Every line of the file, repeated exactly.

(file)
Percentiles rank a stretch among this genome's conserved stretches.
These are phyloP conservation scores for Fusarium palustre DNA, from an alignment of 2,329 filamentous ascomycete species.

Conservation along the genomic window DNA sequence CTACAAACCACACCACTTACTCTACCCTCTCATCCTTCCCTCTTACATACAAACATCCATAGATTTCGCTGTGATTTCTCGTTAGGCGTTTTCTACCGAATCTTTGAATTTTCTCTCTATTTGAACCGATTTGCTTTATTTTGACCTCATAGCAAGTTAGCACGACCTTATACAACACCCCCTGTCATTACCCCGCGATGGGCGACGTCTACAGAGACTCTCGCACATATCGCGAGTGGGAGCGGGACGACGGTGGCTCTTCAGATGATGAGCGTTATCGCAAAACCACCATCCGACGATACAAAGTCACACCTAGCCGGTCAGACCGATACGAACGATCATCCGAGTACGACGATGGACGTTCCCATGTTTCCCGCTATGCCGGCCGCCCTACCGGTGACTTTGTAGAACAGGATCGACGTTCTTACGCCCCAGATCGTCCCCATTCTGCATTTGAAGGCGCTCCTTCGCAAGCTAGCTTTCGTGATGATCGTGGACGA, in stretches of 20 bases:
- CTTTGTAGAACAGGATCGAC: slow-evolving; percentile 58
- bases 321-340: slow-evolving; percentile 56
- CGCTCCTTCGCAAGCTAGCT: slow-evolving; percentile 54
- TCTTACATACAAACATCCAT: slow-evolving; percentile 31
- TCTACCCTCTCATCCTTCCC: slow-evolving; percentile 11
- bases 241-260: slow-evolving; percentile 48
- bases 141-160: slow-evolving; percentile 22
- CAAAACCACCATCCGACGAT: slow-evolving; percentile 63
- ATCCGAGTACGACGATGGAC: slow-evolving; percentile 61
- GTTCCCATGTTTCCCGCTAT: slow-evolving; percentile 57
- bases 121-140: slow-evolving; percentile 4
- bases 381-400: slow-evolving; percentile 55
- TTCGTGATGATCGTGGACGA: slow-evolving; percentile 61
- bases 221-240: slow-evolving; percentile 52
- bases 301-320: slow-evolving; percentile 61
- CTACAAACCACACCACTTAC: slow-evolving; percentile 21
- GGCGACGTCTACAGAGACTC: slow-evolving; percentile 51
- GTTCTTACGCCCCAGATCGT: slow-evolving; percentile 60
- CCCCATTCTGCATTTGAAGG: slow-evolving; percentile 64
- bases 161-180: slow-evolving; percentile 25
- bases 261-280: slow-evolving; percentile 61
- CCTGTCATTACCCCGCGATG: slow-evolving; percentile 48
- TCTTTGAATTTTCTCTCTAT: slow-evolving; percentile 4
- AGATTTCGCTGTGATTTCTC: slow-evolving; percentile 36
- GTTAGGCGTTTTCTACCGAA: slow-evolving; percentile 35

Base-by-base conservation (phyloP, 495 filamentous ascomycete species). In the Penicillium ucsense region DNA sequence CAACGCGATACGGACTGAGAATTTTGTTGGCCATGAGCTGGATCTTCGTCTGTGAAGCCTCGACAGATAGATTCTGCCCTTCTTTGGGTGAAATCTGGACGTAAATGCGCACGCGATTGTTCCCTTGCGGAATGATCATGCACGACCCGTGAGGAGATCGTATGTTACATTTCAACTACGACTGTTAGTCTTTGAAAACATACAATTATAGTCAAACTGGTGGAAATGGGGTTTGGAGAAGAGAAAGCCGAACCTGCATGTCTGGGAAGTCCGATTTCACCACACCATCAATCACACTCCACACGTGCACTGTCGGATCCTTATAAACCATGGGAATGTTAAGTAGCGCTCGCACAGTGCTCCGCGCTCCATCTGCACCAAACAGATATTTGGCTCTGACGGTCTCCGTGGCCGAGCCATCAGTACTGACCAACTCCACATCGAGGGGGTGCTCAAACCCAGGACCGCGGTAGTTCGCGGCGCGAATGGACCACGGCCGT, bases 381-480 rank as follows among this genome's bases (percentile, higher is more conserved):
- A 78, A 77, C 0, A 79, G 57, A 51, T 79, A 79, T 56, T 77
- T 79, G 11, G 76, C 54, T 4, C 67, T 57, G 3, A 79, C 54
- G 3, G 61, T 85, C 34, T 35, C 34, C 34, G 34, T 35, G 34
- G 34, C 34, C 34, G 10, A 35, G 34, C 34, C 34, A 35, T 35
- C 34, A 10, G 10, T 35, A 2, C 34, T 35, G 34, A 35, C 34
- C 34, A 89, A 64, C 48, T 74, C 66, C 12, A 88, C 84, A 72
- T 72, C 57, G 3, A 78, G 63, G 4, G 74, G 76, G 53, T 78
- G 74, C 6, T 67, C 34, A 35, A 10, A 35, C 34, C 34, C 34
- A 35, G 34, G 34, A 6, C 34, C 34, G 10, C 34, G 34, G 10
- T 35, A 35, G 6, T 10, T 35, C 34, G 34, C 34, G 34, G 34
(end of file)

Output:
Percentiles rank a stretch among this genome's conserved stretches.
These are phyloP conservation scores for Fusarium palustre DNA, from an alignment of 2,329 filamentous ascomycete species.

Conservation along the genomic window DNA sequence CTACAAACCACACCACTTACTCTACCCTCTCATCCTTCCCTCTTACATACAAACATCCATAGATTTCGCTGTGATTTCTCGTTAGGCGTTTTCTACCGAATCTTTGAATTTTCTCTCTATTTGAACCGATTTGCTTTATTTTGACCTCATAGCAAGTTAGCACGACCTTATACAACACCCCCTGTCATTACCCCGCGATGGGCGACGTCTACAGAGACTCTCGCACATATCGCGAGTGGGAGCGGGACGACGGTGGCTCTTCAGATGATGAGCGTTATCGCAAAACCACCATCCGACGATACAAAGTCACACCTAGCCGGTCAGACCGATACGAACGATCATCCGAGTACGACGATGGACGTTCCCATGTTTCCCGCTATGCCGGCCGCCCTACCGGTGACTTTGTAGAACAGGATCGACGTTCTTACGCCCCAGATCGTCCCCATTCTGCATTTGAAGGCGCTCCTTCGCAAGCTAGCTTTCGTGATGATCGTGGACGA, in stretches of 20 bases:
- CTTTGTAGAACAGGATCGAC: slow-evolving; percentile 58
- bases 321-340: slow-evolving; percentile 56
- CGCTCCTTCGCAAGCTAGCT: slow-evolving; percentile 54
- TCTTACATACAAACATCCAT: slow-evolving; percentile 31
- TCTACCCTCTCATCCTTCCC: slow-evolving; percentile 11
- bases 241-260: slow-evolving; percentile 48
- bases 141-160: slow-evolving; percentile 22
- CAAAACCACCATCCGACGAT: slow-evolving; percentile 63
- ATCCGAGTACGACGATGGAC: slow-evolving; percentile 61
- GTTCCCATGTTTCCCGCTAT: slow-evolving; percentile 57
- bases 121-140: slow-evolving; percentile 4
- bases 381-400: slow-evolving; percentile 55
- TTCGTGATGATCGTGGACGA: slow-evolving; percentile 61
- bases 221-240: slow-evolving; percentile 52
- bases 301-320: slow-evolving; percentile 61
- CTACAAACCACACCACTTAC: slow-evolving; percentile 21
- GGCGACGTCTACAGAGACTC: slow-evolving; percentile 51
- GTTCTTACGCCCCAGATCGT: slow-evolving; percentile 60
- CCCCATTCTGCATTTGAAGG: slow-evolving; percentile 64
- bases 161-180: slow-evolving; percentile 25
- bases 261-280: slow-evolving; percentile 61
- CCTGTCATTACCCCGCGATG: slow-evolving; percentile 48
- TCTTTGAATTTTCTCTCTAT: slow-evolving; percentile 4
- AGATTTCGCTGTGATTTCTC: slow-evolving; percentile 36
- GTTAGGCGTTTTCTACCGAA: slow-evolving; percentile 35

Base-by-base conservation (phyloP, 495 filamentous ascomycete species). In the Penicillium ucsense region DNA sequence CAACGCGATACGGACTGAGAATTTTGTTGGCCATGAGCTGGATCTTCGTCTGTGAAGCCTCGACAGATAGATTCTGCCCTTCTTTGGGTGAAATCTGGACGTAAATGCGCACGCGATTGTTCCCTTGCGGAATGATCATGCACGACCCGTGAGGAGATCGTATGTTACATTTCAACTACGACTGTTAGTCTTTGAAAACATACAATTATAGTCAAACTGGTGGAAATGGGGTTTGGAGAAGAGAAAGCCGAACCTGCATGTCTGGGAAGTCCGATTTCACCACACCATCAATCACACTCCACACGTGCACTGTCGGATCCTTATAAACCATGGGAATGTTAAGTAGCGCTCGCACAGTGCTCCGCGCTCCATCTGCACCAAACAGATATTTGGCTCTGACGGTCTCCGTGGCCGAGCCATCAGTACTGACCAACTCCACATCGAGGGGGTGCTCAAACCCAGGACCGCGGTAGTTCGCGGCGCGAATGGACCACGGCCGT, bases 381-480 rank as follows among this genome's bases (percentile, higher is more conserved):
- A 78, A 77, C 0, A 79, G 57, A 51, T 79, A 79, T 56, T 77
- T 79, G 11, G 76, C 54, T 4, C 67, T 57, G 3, A 79, C 54
- G 3, G 61, T 85, C 34, T 35, C 34, C 34, G 34, T 35, G 34
- G 34, C 34, C 34, G 10, A 35, G 34, C 34, C 34, A 35, T 35
- C 34, A 10, G 10, T 35, A 2, C 34, T 35, G 34, A 35, C 34
- C 34, A 89, A 64, C 48, T 74, C 66, C 12, A 88, C 84, A 72
- T 72, C 57, G 3, A 78, G 63, G 4, G 74, G 76, G 53, T 78
- G 74, C 6, T 67, C 34, A 35, A 10, A 35, C 34, C 34, C 34
- A 35, G 34, G 34, A 6, C 34, C 34, G 10, C 34, G 34, G 10
- T 35, A 35, G 6, T 10, T 35, C 34, G 34, C 34, G 34, G 34